C. Finding that the Gun Was Stolen
We come finally to Williams' contention that the district court violated his Sixth Amendment right to a jury trial when it determined that the gun he possessed was stolen and enhanced his offense level by two levels based on that finding. See U.S.S.G. § 2K2.1(b)(4). Booker holds that a defendant has a Sixth Amendment right to have a jury determine based on proof beyond a reasonable doubt any fact that has the effect of increasing a mandatory sentencing range. 125 S.Ct. at 748-54, 755-56. The finding that the Smith and Wesson revolver was stolen did have the effect of increasing Williams' sentencing range.
The government contends that there was no Booker violation, because Williams had admitted that the gun was stolen. See Booker, 125 S.Ct. at 756 ("Any fact (other than a prior conviction) which is necessary to support a sentence exceeding the maximum authorized by the facts established by a plea of guilty or a jury verdict must be admitted by the defendant or proved to a jury beyond a reasonable doubt.") (emphasis ours). As we noted previously, the AUSA noted in her Rule 11 proffer that Williams told Special Agent Salerno that he believed his friends had stolen the gun, and Williams acknowledged the accuracy of that proffer. Williams replies that this was not sufficient to constitute an admission for purposes of the Sixth Amendment, given that the court in questioning Williams about the basis for his plea did not specifically ask him whether the gun was stolen. It is no surprise that the court omitted to question Williams on this point, as the ownership of the gun was not an element of the offense with which Williams was charged, in the sense of establishing either his guilt or the statutory range of penalties, nor was the fact that the gun was stolen alleged in indictment. We add that whether or not the gun was stolen was not a matter addressed in the written plea agreement executed by the parties. Cf. United States v. Castillo, 406 F.3d 806, 823 (7th Cir.2005) (defendant in plea agreement specifically conceded conduct forming basis for application of enhancement for obstruction of justice).
We may put that point aside, however. Whether or not the district court's finding as to the gun being stolen was based on a genuine admission by Williams is not dispositive of his Sixth Amendment claim. For the Supreme Court in Booker chose to solve the Sixth Amendment problem posed by the Sentencing Guidelines not by precluding judges from making factual determinations for purposes of sentencing, but by severing and excising, inter alia, the statutory provision rendering the Guidelines obligatory, 18 U.S.C. § 3553(b)(1). 125 S.Ct. at 764-65. Thus, while district courts are still required to consult the Guidelines, make findings as to the pertinent Guidelines factors, and take the resulting Guidelines sentencing range into consideration in deciding how to sentence a defendant, the Guidelines no longer bind sentencing judges in their selection of a reasonable sentence, but are only advisory. Id. at 767.4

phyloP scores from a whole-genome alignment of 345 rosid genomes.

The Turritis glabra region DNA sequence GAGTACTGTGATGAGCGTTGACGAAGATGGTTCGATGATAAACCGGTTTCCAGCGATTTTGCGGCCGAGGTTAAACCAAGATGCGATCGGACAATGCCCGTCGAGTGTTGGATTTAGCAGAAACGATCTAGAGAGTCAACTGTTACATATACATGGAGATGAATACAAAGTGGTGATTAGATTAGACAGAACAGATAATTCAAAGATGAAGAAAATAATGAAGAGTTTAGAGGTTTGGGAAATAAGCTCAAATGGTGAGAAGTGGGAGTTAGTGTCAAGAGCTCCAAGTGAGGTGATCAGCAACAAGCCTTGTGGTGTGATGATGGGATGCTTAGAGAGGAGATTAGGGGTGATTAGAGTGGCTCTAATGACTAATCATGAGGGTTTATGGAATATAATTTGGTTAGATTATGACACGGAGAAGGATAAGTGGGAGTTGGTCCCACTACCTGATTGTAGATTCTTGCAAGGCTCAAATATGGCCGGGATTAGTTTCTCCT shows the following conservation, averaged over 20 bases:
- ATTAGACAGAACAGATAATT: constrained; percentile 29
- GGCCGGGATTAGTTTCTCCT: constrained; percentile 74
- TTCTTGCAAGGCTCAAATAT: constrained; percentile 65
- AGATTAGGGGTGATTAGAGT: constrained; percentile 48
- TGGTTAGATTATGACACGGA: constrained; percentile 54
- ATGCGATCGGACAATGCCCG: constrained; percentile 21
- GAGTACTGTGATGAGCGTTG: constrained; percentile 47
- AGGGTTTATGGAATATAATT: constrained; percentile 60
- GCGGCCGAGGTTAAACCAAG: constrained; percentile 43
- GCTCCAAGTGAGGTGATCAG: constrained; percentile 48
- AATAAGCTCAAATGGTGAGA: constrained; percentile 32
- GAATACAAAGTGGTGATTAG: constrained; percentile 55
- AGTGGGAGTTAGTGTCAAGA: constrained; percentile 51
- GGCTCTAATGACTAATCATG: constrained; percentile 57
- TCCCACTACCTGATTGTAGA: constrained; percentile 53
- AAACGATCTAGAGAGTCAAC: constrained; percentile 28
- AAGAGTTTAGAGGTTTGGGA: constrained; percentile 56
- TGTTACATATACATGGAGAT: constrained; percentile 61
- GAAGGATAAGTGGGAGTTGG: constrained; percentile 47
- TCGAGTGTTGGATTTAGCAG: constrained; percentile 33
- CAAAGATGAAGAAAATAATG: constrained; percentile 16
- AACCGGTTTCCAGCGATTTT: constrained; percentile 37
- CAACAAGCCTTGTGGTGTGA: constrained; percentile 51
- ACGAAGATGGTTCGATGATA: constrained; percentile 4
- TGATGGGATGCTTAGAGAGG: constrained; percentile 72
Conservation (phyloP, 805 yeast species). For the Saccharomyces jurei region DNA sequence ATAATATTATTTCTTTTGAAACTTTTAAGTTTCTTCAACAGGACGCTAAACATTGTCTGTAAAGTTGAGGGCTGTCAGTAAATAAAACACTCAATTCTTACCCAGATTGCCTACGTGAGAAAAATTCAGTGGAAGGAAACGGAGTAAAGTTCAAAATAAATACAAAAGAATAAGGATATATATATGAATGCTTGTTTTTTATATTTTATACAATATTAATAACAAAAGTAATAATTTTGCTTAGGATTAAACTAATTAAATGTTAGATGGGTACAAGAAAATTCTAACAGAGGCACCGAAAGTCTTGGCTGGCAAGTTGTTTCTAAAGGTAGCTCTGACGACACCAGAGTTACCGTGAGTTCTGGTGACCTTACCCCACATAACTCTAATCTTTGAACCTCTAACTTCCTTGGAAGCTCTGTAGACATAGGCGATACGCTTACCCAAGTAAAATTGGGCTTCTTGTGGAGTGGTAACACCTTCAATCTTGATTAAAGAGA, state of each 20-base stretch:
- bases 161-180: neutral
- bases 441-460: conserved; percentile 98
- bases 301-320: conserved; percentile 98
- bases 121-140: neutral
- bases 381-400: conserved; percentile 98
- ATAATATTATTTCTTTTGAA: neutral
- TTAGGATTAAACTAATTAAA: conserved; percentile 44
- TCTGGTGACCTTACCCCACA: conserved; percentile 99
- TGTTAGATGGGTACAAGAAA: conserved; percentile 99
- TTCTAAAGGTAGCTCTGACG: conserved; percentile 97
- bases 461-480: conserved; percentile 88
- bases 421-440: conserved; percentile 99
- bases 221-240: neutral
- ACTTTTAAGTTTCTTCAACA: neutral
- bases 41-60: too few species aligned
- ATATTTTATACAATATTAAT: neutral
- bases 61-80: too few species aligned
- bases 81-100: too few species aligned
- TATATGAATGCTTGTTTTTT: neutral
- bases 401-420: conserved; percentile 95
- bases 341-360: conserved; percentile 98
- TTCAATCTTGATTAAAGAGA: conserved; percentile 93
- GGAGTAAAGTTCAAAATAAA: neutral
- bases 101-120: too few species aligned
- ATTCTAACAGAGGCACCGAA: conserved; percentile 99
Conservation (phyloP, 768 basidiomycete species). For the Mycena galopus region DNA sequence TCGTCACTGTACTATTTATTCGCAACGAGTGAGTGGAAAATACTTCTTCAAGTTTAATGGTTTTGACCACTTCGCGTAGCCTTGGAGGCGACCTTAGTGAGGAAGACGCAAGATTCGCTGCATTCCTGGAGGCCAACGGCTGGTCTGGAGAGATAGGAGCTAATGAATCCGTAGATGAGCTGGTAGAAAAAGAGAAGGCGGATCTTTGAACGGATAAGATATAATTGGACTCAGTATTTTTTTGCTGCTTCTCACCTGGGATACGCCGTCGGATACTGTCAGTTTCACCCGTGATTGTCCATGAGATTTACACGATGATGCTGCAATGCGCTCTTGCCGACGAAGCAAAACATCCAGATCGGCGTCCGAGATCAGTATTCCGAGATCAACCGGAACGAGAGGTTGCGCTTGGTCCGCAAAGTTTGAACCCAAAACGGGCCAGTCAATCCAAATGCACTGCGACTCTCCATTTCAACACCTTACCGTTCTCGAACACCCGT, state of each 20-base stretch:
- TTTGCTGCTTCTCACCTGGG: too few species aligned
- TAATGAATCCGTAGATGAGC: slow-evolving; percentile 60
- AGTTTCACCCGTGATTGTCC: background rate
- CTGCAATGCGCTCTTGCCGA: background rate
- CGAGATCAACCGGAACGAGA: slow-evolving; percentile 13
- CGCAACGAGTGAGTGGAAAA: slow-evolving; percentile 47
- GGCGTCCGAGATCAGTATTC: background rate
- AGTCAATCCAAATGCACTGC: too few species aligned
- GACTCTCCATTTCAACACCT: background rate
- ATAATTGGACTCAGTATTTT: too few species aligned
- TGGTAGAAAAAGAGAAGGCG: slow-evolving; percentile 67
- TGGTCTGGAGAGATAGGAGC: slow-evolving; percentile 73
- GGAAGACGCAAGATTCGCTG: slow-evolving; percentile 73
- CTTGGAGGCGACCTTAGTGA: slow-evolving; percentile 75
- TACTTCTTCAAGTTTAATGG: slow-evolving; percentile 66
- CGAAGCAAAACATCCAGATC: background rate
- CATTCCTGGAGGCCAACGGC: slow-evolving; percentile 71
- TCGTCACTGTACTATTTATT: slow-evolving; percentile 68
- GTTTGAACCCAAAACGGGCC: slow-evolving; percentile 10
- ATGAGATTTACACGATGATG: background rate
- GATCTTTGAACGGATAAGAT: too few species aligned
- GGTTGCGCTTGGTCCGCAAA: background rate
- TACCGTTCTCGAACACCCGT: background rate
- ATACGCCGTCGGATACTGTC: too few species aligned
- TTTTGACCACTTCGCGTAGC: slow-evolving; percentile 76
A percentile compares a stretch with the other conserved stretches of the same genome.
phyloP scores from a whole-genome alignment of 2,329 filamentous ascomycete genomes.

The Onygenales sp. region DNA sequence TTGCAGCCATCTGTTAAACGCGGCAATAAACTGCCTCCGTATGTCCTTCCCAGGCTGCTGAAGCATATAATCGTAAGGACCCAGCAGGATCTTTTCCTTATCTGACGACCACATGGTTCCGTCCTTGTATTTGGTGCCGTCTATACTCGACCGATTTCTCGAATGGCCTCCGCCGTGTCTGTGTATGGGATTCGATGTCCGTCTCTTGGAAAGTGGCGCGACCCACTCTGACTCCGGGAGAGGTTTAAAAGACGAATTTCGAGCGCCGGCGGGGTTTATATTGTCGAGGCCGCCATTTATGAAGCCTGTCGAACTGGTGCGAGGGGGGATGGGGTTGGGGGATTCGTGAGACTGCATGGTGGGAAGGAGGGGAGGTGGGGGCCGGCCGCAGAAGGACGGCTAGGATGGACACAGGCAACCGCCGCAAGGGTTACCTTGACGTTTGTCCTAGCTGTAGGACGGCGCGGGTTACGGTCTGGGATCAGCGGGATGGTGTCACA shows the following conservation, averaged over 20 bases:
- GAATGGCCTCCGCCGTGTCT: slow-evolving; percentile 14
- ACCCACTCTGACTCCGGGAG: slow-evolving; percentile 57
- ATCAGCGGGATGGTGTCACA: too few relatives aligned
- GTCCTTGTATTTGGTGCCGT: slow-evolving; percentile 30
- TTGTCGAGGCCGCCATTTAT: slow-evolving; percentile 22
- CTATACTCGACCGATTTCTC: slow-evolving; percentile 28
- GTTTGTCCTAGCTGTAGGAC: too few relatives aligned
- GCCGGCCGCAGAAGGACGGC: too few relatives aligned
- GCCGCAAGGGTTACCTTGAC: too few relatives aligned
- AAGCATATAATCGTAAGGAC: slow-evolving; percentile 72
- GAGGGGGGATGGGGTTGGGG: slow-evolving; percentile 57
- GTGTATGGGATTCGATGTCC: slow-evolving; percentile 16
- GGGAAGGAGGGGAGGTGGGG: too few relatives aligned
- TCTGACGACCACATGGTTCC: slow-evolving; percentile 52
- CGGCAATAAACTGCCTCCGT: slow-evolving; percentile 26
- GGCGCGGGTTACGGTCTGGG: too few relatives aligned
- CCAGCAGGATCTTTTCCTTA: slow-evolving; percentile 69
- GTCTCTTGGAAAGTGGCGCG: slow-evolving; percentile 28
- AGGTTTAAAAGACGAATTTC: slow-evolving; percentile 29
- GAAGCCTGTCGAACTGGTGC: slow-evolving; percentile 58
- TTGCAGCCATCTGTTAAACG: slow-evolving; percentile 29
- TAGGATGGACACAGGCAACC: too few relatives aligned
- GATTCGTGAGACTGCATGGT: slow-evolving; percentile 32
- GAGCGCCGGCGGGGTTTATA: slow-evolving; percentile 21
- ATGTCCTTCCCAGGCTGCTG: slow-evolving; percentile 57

This is where the error occurred in sentencing Williams. The district court sentenced Williams in November 2003, more than a year before the Supreme Court decided Booker and at a time when the Guidelines still were considered to be binding. Thus, after making findings as to the pertinent sentencing factors, the court sentenced Williams within the resulting Guidelines range without realizing that it had the discretion to sentence outside of that range even if, for example, the circumstances did not meet the relatively narrow criteria for a departure from the Guidelines. See 18 U.S.C. § 3553(b)(1); U.S.S.G. § 5K2.0. In retrospect, with the benefit of the Supreme Court's decision in Booker, we now know that it was error to treat the Guidelines as binding, and because Williams' case was pending on direct review when Booker was decided, he may claim the benefit of its remedial holding. Booker, 125 S.Ct. at 769; United States v. Schlifer, 403 F.3d 849, 853 (7th Cir.2005); see also Castillo, 406 F.3d at 823 (recognizing that Booker error may occur even in the absence of judicial fact-finding, where district court treats Guidelines as mandatory) (quoting United States v. White, 406 F.3d 827, 835 (7th Cir.2005)).